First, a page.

Now you can make this small code snippet more complicated.
``` //code 2.39 main(List<String> arguments) { bool firstButtonTouch = true; var firstButtonUntouch; bool secondButtonTouch = false; bool thirdButtonTouch = true; bool fourthButtonTouch = false; firstButtonUntouch ??= firstButtonTouch; firstButtonUntouch = false; if (firstButtonUntouch == false || firstButtonTouch == true) print("The giant is sleeping."); else print("You need to wake up the giant. Touch the first button."); if(firstButtonTouch == true && firstButtonUntouch == false) print("The giant starts running."); print("To stop the giant please touch the second button."); if((secondButtonTouch == true && thirdButtonTouch == true) || fourthButtonTouch == false) print("The giant stops."); else print("You have not touched the second button."); print("Touch any button to start the game."); if(thirdButtonTouch) print("The giant goes to sleep."); else print("You have not touched any button."); if(fourthButtonTouch) print("The giant wakes up."); else print("You have not touched any button."); } ```
According to your complexity of the code, you should arrange your ‘if and else’ logic. And your output varies.
``` //output of code 2.39 The giant is sleeping. The giant starts running. To stop the giant please touch the second button. The giant stops. Touch any button to start the game. The giant goes to sleep. You have not touched any button. ```
For ‘if and else’ logic always remember these golden rules.

1. 1. When both conditions are true, the result is true.

1. 2. When both conditions are false, the result is false.

1. 3. When one condition is true and the other condition is false, the result is false.

4. When one condition is true or one condition is false, the result is true.

In the above code, I just try to give you an idea about how you can use ‘if and else’ logic where you really need it. However, this example is too simple. It can be complex when relational operators get added and the logic may become complex.
Finally before leaving this section, I would like to show you another code snippet where the existing set of rules or principles has been changed.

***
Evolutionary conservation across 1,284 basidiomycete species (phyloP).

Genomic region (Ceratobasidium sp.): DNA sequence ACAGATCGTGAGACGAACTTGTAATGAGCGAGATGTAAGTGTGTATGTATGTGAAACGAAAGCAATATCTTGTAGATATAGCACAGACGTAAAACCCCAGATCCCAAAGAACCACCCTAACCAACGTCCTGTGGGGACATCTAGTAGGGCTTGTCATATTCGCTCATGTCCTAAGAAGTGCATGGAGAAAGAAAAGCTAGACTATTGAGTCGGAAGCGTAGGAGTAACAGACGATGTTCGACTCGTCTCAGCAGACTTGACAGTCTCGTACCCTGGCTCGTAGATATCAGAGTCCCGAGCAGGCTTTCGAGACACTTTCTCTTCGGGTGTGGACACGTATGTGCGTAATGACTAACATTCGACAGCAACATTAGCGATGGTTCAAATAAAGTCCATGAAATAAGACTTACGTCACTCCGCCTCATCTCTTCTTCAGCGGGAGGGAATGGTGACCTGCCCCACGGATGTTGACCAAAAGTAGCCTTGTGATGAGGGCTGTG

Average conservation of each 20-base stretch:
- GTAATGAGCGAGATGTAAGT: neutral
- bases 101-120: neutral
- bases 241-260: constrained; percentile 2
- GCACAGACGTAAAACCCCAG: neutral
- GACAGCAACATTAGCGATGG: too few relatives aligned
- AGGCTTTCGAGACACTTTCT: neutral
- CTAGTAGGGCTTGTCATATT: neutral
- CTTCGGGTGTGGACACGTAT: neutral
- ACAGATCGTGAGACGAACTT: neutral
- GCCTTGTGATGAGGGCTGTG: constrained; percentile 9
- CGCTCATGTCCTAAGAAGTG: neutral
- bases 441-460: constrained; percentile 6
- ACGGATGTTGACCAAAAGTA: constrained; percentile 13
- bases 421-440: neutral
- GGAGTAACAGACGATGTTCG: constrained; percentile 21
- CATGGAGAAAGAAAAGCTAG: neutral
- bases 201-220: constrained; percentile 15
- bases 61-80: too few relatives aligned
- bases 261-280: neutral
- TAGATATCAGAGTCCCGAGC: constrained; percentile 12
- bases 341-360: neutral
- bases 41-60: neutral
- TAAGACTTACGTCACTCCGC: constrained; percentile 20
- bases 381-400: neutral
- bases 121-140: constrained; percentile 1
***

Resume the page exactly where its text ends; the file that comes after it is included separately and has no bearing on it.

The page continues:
``` //code 2.40 main(List<String> arguments) { bool firstButtonTouch = true; var firstButtonUntouch; bool secondButtonTouch = false; bool thirdButtonTouch = true; bool fourthButtonTouch = false; firstButtonUntouch ??= firstButtonTouch; firstButtonUntouch = false; if (firstButtonUntouch == false || firstButtonTouch == true) print("The giant is sleeping."); else if (thirdButtonTouch) print("You need to wake up the giant. Touch the first button."); else if(firstButtonTouch == true && firstButtonUntouch == false) print("The giant starts running."); else if (secondButtonTouch) print("To stop the giant please touch the second button."); else if((secondButtonTouch == true && thirdButtonTouch == true) || fourthButtonTouch == false) print("The giant stops."); else if (thirdButtonTouch) print("You have not touched the second button."); else if (secondButtonTouch) print("Touch any button to start the game."); else if(thirdButtonTouch) print("The giant goes to sleep."); else if (firstButtonUntouch) print("You have not touched any button."); if(fourthButtonTouch) print("The giant wakes up."); else print("You have not touched any button."); } ```
And here is the output of code 2.40:
``` The giant is sleeping. You have not touched any button. You can change the pattern and see what happens. ```

# Learn Dart the Hard Way

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Just published!

Just get the feel:

### 1. Why Dart Language?

You can answer this question in one sentence.
Dart is a great fit for both – Mobile Apps and Web Apps. Dart is free and open source and the repository is available at https://github.com/dart-lang. And at the same time you may get the feel of the language at the official website: https://www.dartlang.org/.